It was a warmer-than-usual January day and Pete Bonds sat atop his horse, rope in one hand and rein in the other, keeping a watchful eye on his cattle.
Cowboys were branding calves, vaccinating them and attaching ear tags that contain electronic IDs. Young bulls were castrated.
The scene, aided by nature’s unforgiving smell of money and a working windmill, played out on the Bonds Ranch in northwest Tarrant County, not far from the sprawling subdivisions of Saginaw and north Fort Worth.
This is the Fort Worth they call “Cowtown,” and Bonds could not have been happier.
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“This is the fun part of ranching,” Bonds said. “This is my golf.”
The cattleman will be honored at Fort Worth Stock Show on Thursday, when he receives the W.A. Bill King Award for Excellence in Agriculture award at the annual Livestock Appreciation Day Luncheon.
“Pete has been a tireless advocate for the ranching industry,” said Brad Barnes, president and general manager of the Fort Worth Stock Show and Rodeo. “We’re excited that he’s being honored at our Livestock Appreciation Day Luncheon. It’s a well-deserved honor to someone who lives and breathes ranching and the beef industry.”
Bonds, 64, who has expanded the family’s ranching reach far beyond Tarrant County, said he is honored to receive the award.
“I’m really proud of what we’ve done,” Bonds said. “We’ve grown it from 400 cows to one of the biggest cattle companies in the nation.”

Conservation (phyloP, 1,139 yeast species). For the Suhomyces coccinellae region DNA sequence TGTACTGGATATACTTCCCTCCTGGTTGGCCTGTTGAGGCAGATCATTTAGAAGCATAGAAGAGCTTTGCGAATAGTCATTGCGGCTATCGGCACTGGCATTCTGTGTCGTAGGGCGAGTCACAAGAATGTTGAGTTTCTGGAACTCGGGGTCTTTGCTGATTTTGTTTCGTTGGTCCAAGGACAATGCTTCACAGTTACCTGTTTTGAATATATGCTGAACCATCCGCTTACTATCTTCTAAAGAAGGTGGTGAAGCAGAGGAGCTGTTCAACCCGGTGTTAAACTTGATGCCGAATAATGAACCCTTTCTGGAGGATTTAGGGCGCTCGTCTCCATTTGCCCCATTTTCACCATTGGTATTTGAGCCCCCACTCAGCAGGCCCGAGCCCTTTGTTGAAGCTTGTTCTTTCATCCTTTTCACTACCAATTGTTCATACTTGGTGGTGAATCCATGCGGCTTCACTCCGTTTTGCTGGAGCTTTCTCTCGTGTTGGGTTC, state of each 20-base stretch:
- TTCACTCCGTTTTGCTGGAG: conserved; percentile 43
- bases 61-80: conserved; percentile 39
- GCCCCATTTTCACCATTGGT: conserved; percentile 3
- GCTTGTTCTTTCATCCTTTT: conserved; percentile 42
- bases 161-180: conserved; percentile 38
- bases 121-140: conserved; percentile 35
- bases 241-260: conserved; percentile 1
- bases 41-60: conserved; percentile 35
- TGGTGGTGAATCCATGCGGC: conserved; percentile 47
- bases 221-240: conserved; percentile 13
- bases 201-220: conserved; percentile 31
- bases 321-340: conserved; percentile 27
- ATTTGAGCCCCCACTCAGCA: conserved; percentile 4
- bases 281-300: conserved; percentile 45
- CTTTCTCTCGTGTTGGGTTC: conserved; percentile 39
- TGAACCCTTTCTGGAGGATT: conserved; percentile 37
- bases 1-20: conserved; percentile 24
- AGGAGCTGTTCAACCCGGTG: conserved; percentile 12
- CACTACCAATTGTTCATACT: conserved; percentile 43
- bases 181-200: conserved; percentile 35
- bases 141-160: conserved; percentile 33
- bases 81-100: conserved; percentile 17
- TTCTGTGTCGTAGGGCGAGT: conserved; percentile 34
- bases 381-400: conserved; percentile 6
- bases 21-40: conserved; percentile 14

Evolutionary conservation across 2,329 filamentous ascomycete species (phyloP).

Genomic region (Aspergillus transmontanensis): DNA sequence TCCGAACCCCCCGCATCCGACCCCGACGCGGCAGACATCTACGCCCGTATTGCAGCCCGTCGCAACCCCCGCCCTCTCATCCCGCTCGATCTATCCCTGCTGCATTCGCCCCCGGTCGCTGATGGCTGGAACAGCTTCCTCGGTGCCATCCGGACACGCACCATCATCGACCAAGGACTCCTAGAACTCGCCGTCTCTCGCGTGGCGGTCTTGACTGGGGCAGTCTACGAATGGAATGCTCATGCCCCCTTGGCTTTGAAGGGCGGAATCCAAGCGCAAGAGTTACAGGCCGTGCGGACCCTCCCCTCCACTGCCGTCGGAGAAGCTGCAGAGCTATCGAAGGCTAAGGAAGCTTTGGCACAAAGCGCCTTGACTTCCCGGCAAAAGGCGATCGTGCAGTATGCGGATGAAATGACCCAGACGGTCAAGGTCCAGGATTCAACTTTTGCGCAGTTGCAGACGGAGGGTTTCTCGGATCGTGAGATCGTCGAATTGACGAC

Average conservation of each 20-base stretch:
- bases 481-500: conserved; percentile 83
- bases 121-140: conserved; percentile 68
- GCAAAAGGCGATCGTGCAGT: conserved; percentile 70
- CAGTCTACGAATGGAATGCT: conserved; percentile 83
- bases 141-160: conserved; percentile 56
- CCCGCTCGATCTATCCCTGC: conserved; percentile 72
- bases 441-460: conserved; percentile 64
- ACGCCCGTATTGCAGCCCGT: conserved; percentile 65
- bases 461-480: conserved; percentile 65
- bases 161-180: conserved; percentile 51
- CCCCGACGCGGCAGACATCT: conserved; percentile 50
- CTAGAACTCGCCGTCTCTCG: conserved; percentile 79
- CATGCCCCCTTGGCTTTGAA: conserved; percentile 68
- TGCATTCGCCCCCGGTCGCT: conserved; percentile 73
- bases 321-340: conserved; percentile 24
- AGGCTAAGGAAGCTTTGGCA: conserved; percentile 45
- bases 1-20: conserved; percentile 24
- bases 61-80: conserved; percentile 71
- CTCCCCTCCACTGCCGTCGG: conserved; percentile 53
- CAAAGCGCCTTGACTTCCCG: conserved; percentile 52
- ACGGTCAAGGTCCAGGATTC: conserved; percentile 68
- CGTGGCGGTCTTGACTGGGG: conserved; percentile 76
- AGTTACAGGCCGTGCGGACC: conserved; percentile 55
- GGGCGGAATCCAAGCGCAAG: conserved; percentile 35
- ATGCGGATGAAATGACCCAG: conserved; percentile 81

9Number of states where Bonds Ranch operates.
‘Treat it like a business’
Bonds’ cattle business is diverse, including cow-calf, stocker and beef-feeding (or feedlot) operations. His family also raises quarter horses and has a 5,000-acre ranch near Marlin, a 6,000-acre ranch in Canadian and a 30,000-acre ranch in New Mexico. Bonds Ranch also leases land in Florida, Georgia, Misssissippi, Oklahoma, Arizona, Iowa and Nebraska.
Running Bonds Ranch is an all-consuming passion; Bonds estimates he’s on the road about a third of the year.
The main thing is treat it like a business. A lot of people look at it as a way of life and it’s not.
Pete Bonds, rancher
The family business started in 1933 when his father, P.R. “Bob” Bonds, purchased 5,000 acres from the Hicks Ranch. Bob Bonds would die when little Pete was 2 years old, leaving him to be mentored by the ranch foreman, Pete Burnett, whom he describes as “pure cowboy.”
Despite his early introduction to a Western lifestyle, Bonds is anything but nostalgic about cowboys and cattle.
“The main thing is treat it like a business,” Bonds said. “A lot of people look at it as a way of life and it’s not. It’s a strict-running business.”
With its headquarters in Saginaw, Bonds Ranch currently has about 1,000 acres in Tarrant County.
But Bonds said the acreage will continue to shrink over time — again, because it’s a business.
“The land is going to go to its highest and best use — we’ll eventually sell more of it,” Bonds said. “In my lifetime, we’ll always have our headquarters here if for no other reason than it’s hard to get good office staff in Podunk, Texas.”
‘I’m an old dog’